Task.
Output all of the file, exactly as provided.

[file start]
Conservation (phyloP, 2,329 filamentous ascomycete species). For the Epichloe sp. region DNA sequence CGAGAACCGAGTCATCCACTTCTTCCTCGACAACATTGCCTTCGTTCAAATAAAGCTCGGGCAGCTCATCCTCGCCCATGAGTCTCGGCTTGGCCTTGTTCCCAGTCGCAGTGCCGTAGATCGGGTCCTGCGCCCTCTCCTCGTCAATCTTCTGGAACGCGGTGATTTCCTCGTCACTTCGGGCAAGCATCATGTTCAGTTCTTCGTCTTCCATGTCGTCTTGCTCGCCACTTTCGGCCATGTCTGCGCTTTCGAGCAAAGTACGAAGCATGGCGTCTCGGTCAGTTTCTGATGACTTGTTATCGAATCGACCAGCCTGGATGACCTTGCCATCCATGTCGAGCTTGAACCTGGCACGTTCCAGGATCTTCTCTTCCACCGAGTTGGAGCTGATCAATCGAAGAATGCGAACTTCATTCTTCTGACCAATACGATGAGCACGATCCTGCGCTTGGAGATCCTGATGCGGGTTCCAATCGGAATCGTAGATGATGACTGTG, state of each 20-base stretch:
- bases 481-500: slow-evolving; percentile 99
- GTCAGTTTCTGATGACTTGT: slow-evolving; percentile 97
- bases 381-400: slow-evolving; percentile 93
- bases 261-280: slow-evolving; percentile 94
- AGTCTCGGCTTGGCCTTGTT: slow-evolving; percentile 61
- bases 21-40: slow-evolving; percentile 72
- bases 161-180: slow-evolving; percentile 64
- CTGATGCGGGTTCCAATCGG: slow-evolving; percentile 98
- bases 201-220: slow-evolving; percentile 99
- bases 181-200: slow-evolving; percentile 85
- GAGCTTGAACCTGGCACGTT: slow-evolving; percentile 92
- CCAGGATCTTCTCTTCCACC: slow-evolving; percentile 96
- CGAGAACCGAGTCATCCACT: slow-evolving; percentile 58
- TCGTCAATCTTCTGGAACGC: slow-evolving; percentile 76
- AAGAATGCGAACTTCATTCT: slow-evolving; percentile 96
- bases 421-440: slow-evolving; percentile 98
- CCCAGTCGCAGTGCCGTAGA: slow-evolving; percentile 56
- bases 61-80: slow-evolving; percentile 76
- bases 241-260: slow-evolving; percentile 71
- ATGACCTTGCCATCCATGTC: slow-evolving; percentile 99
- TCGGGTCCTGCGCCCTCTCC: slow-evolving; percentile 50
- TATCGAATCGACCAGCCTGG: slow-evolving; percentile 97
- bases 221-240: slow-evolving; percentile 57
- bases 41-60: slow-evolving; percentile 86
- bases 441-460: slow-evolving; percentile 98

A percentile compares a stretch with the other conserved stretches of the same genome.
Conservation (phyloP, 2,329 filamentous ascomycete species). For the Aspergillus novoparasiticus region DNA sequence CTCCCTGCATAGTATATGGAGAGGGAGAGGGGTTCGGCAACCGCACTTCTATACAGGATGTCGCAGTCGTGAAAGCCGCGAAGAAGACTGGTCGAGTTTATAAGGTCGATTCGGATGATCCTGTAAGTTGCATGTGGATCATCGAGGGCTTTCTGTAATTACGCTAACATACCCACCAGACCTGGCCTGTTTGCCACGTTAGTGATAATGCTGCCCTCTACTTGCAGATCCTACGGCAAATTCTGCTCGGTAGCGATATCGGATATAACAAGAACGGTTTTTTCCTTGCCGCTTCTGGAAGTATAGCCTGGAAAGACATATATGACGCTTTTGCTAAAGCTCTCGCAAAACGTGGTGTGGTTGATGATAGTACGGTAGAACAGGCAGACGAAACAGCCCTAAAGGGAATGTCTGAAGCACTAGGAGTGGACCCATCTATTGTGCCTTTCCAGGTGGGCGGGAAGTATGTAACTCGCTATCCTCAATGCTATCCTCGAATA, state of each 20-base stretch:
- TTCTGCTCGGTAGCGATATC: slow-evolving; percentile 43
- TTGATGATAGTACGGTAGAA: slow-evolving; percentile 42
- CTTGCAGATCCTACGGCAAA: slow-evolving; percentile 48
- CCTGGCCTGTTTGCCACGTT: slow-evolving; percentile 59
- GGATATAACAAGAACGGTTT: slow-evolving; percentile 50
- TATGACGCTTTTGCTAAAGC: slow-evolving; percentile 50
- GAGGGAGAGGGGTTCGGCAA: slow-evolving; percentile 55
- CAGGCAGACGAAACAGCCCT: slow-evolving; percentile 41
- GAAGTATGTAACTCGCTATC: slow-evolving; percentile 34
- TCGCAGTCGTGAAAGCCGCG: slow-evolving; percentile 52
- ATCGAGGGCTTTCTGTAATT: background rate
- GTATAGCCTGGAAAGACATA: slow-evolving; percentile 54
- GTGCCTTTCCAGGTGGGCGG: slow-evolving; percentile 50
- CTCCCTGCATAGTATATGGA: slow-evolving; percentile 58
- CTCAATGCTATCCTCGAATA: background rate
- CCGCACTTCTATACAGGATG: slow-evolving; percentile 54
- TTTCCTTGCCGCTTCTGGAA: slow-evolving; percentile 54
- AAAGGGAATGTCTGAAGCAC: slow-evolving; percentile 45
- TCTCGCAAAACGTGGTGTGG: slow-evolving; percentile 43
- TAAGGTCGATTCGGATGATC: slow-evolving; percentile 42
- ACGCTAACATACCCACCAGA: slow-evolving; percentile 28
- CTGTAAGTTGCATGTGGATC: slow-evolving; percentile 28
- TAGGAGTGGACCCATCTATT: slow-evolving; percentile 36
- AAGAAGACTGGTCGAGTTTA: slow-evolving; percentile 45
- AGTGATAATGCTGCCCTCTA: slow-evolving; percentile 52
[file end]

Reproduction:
Conservation (phyloP, 2,329 filamentous ascomycete species). For the Epichloe sp. region DNA sequence CGAGAACCGAGTCATCCACTTCTTCCTCGACAACATTGCCTTCGTTCAAATAAAGCTCGGGCAGCTCATCCTCGCCCATGAGTCTCGGCTTGGCCTTGTTCCCAGTCGCAGTGCCGTAGATCGGGTCCTGCGCCCTCTCCTCGTCAATCTTCTGGAACGCGGTGATTTCCTCGTCACTTCGGGCAAGCATCATGTTCAGTTCTTCGTCTTCCATGTCGTCTTGCTCGCCACTTTCGGCCATGTCTGCGCTTTCGAGCAAAGTACGAAGCATGGCGTCTCGGTCAGTTTCTGATGACTTGTTATCGAATCGACCAGCCTGGATGACCTTGCCATCCATGTCGAGCTTGAACCTGGCACGTTCCAGGATCTTCTCTTCCACCGAGTTGGAGCTGATCAATCGAAGAATGCGAACTTCATTCTTCTGACCAATACGATGAGCACGATCCTGCGCTTGGAGATCCTGATGCGGGTTCCAATCGGAATCGTAGATGATGACTGTG, state of each 20-base stretch:
- bases 481-500: slow-evolving; percentile 99
- GTCAGTTTCTGATGACTTGT: slow-evolving; percentile 97
- bases 381-400: slow-evolving; percentile 93
- bases 261-280: slow-evolving; percentile 94
- AGTCTCGGCTTGGCCTTGTT: slow-evolving; percentile 61
- bases 21-40: slow-evolving; percentile 72
- bases 161-180: slow-evolving; percentile 64
- CTGATGCGGGTTCCAATCGG: slow-evolving; percentile 98
- bases 201-220: slow-evolving; percentile 99
- bases 181-200: slow-evolving; percentile 85
- GAGCTTGAACCTGGCACGTT: slow-evolving; percentile 92
- CCAGGATCTTCTCTTCCACC: slow-evolving; percentile 96
- CGAGAACCGAGTCATCCACT: slow-evolving; percentile 58
- TCGTCAATCTTCTGGAACGC: slow-evolving; percentile 76
- AAGAATGCGAACTTCATTCT: slow-evolving; percentile 96
- bases 421-440: slow-evolving; percentile 98
- CCCAGTCGCAGTGCCGTAGA: slow-evolving; percentile 56
- bases 61-80: slow-evolving; percentile 76
- bases 241-260: slow-evolving; percentile 71
- ATGACCTTGCCATCCATGTC: slow-evolving; percentile 99
- TCGGGTCCTGCGCCCTCTCC: slow-evolving; percentile 50
- TATCGAATCGACCAGCCTGG: slow-evolving; percentile 97
- bases 221-240: slow-evolving; percentile 57
- bases 41-60: slow-evolving; percentile 86
- bases 441-460: slow-evolving; percentile 98

A percentile compares a stretch with the other conserved stretches of the same genome.
Conservation (phyloP, 2,329 filamentous ascomycete species). For the Aspergillus novoparasiticus region DNA sequence CTCCCTGCATAGTATATGGAGAGGGAGAGGGGTTCGGCAACCGCACTTCTATACAGGATGTCGCAGTCGTGAAAGCCGCGAAGAAGACTGGTCGAGTTTATAAGGTCGATTCGGATGATCCTGTAAGTTGCATGTGGATCATCGAGGGCTTTCTGTAATTACGCTAACATACCCACCAGACCTGGCCTGTTTGCCACGTTAGTGATAATGCTGCCCTCTACTTGCAGATCCTACGGCAAATTCTGCTCGGTAGCGATATCGGATATAACAAGAACGGTTTTTTCCTTGCCGCTTCTGGAAGTATAGCCTGGAAAGACATATATGACGCTTTTGCTAAAGCTCTCGCAAAACGTGGTGTGGTTGATGATAGTACGGTAGAACAGGCAGACGAAACAGCCCTAAAGGGAATGTCTGAAGCACTAGGAGTGGACCCATCTATTGTGCCTTTCCAGGTGGGCGGGAAGTATGTAACTCGCTATCCTCAATGCTATCCTCGAATA, state of each 20-base stretch:
- TTCTGCTCGGTAGCGATATC: slow-evolving; percentile 43
- TTGATGATAGTACGGTAGAA: slow-evolving; percentile 42
- CTTGCAGATCCTACGGCAAA: slow-evolving; percentile 48
- CCTGGCCTGTTTGCCACGTT: slow-evolving; percentile 59
- GGATATAACAAGAACGGTTT: slow-evolving; percentile 50
- TATGACGCTTTTGCTAAAGC: slow-evolving; percentile 50
- GAGGGAGAGGGGTTCGGCAA: slow-evolving; percentile 55
- CAGGCAGACGAAACAGCCCT: slow-evolving; percentile 41
- GAAGTATGTAACTCGCTATC: slow-evolving; percentile 34
- TCGCAGTCGTGAAAGCCGCG: slow-evolving; percentile 52
- ATCGAGGGCTTTCTGTAATT: background rate
- GTATAGCCTGGAAAGACATA: slow-evolving; percentile 54
- GTGCCTTTCCAGGTGGGCGG: slow-evolving; percentile 50
- CTCCCTGCATAGTATATGGA: slow-evolving; percentile 58
- CTCAATGCTATCCTCGAATA: background rate
- CCGCACTTCTATACAGGATG: slow-evolving; percentile 54
- TTTCCTTGCCGCTTCTGGAA: slow-evolving; percentile 54
- AAAGGGAATGTCTGAAGCAC: slow-evolving; percentile 45
- TCTCGCAAAACGTGGTGTGG: slow-evolving; percentile 43
- TAAGGTCGATTCGGATGATC: slow-evolving; percentile 42
- ACGCTAACATACCCACCAGA: slow-evolving; percentile 28
- CTGTAAGTTGCATGTGGATC: slow-evolving; percentile 28
- TAGGAGTGGACCCATCTATT: slow-evolving; percentile 36
- AAGAAGACTGGTCGAGTTTA: slow-evolving; percentile 45
- AGTGATAATGCTGCCCTCTA: slow-evolving; percentile 52